When I was living away, I encouraged him to get massage therapy and the like, not because I thought it would do anything at all for his disability, but for that touch aspect that annajcook brought up. (Heck when I was living away, I went out for massage occasionally for that touch aspect, and people aren’t afraid to casually touch me the way they are someone with a disability.)

    Reply
  8. Jen

    Dude, your parents had sex. That’s why they’re your parents. Get over it.

    I think their story was beautiful and romantic. It breaks my heart that he had to go and ruin something that could have given them so much joy in their last days.

    Reply
  9. Pingback: Being Amber Rhea » Blog Archive » links for 2008-06-28

  10. Renee

    Really, the whole thing confounds me. Have your little “ew” moment, people, if you need one. Then be decent enough to stop asking “what if it was your mother?” and start asking “what if it was me?”

    You know when you put it like that maybe more people would be inclined to take a less repressive approach to the whole issue. It just sucks that we have to turn a situation around and place ourselves in the middle of it to recognize an injustice. We should naturally want the best for our loved ones because that is the right thing to do.

    Reply
  11. secondhandsally

    I think that part of the problem that people have with their elderly parents having sex stems from a larger problem people have with seeing their parents as real people, separate from their role as “Dad” or “Mom.” It’s a self-centered viewpoint that I think creates a lot of tension between parents and children. Parents often fail to see their children as “real people” and instead of think of them as “my child,” which they think gives them a kind of ownership over their child’s sexuality. I think the same is true when children become their parent’s caretakers.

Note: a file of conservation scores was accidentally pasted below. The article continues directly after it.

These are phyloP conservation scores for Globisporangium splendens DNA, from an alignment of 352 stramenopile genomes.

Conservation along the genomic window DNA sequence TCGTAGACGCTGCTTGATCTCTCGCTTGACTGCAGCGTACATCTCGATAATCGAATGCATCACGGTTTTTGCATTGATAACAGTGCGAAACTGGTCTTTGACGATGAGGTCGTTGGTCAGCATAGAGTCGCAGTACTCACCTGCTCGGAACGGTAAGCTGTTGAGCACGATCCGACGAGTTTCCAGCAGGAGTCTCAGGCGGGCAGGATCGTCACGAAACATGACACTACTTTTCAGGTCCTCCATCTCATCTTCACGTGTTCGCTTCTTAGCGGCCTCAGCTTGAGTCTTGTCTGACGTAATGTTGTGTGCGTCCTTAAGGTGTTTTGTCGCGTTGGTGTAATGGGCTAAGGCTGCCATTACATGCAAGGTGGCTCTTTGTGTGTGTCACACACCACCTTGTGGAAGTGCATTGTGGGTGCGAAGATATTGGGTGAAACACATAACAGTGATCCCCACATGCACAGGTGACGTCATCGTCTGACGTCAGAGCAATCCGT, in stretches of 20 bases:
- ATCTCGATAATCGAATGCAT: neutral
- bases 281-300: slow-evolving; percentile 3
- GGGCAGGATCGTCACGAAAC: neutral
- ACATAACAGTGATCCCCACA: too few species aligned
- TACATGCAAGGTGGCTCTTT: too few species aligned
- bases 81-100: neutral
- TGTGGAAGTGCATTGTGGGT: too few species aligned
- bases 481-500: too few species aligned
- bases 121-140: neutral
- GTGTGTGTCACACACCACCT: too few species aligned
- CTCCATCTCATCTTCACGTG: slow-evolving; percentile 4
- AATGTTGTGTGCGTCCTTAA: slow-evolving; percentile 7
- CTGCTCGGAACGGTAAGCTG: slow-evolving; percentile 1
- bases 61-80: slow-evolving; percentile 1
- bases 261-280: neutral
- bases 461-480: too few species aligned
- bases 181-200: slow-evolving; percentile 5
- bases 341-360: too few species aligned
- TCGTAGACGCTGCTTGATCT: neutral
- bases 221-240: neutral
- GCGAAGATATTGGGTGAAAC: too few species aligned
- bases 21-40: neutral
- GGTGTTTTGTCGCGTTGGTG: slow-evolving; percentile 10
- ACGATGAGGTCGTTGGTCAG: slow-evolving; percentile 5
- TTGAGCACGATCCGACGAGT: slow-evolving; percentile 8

This is such an interesting post; thank you for writing it.

    Reply
  12. Daomadan

    This reminds me of the articles that have touched upon the growing number of STDs in some nursing homes/care facilities because many of the adults in them are…shock!…having sex! (I think they even broke up an orgy once.)

    Most people have already expressed my feelings on the matter (Cara, Renee) and personally I hope that if I live to be 60 or 70 or 80 or beyond that I can still be a sexual person, whether with a partner or with myself.

    Reply
  13. eruvande

    My husband’s grandparents lived in a nursing home together. He was deaf, and she had had two strokes and couldn’t speak, but they both seemed to have their mental faculties basically intact. A few years ago, they were caught trying to have sex. Shocked, the home moved them into separate beds, even though grandpa pointed out that they’d been married for seventy years and should be allowed to do what they wanted.

    I met them only once, but they were very sweet. Grandma in particular was very touch-starved, and the whole time I was there, she insisted that I sit next to her, and hugged on me and held my hand and just smiled with tears in her eyes. Broke my heart.

    I think another big part of the problem is our tendency to see elderly couples in love as “soooo cute,” and of course, cute things don’t have sex. These people have lived so long and have so little to bring them pleasure anymore; why can’t we let them do what they want?

    Reply
  14. Joyce Evans

    Iam 74 and a widow for six years. Because my husband had prostate resection 30 years ago I learned to take care of myself. There have been no other partners.

    I am happy to see that times are slowly changing and although I do miss the “touch, smell and taste” of a man that I care for, what I can do for myself gives me pleasure.

    It is, after, our right.

    Reply
  15. Pingback: Above the Age of Consent??? « The Other Side of Madness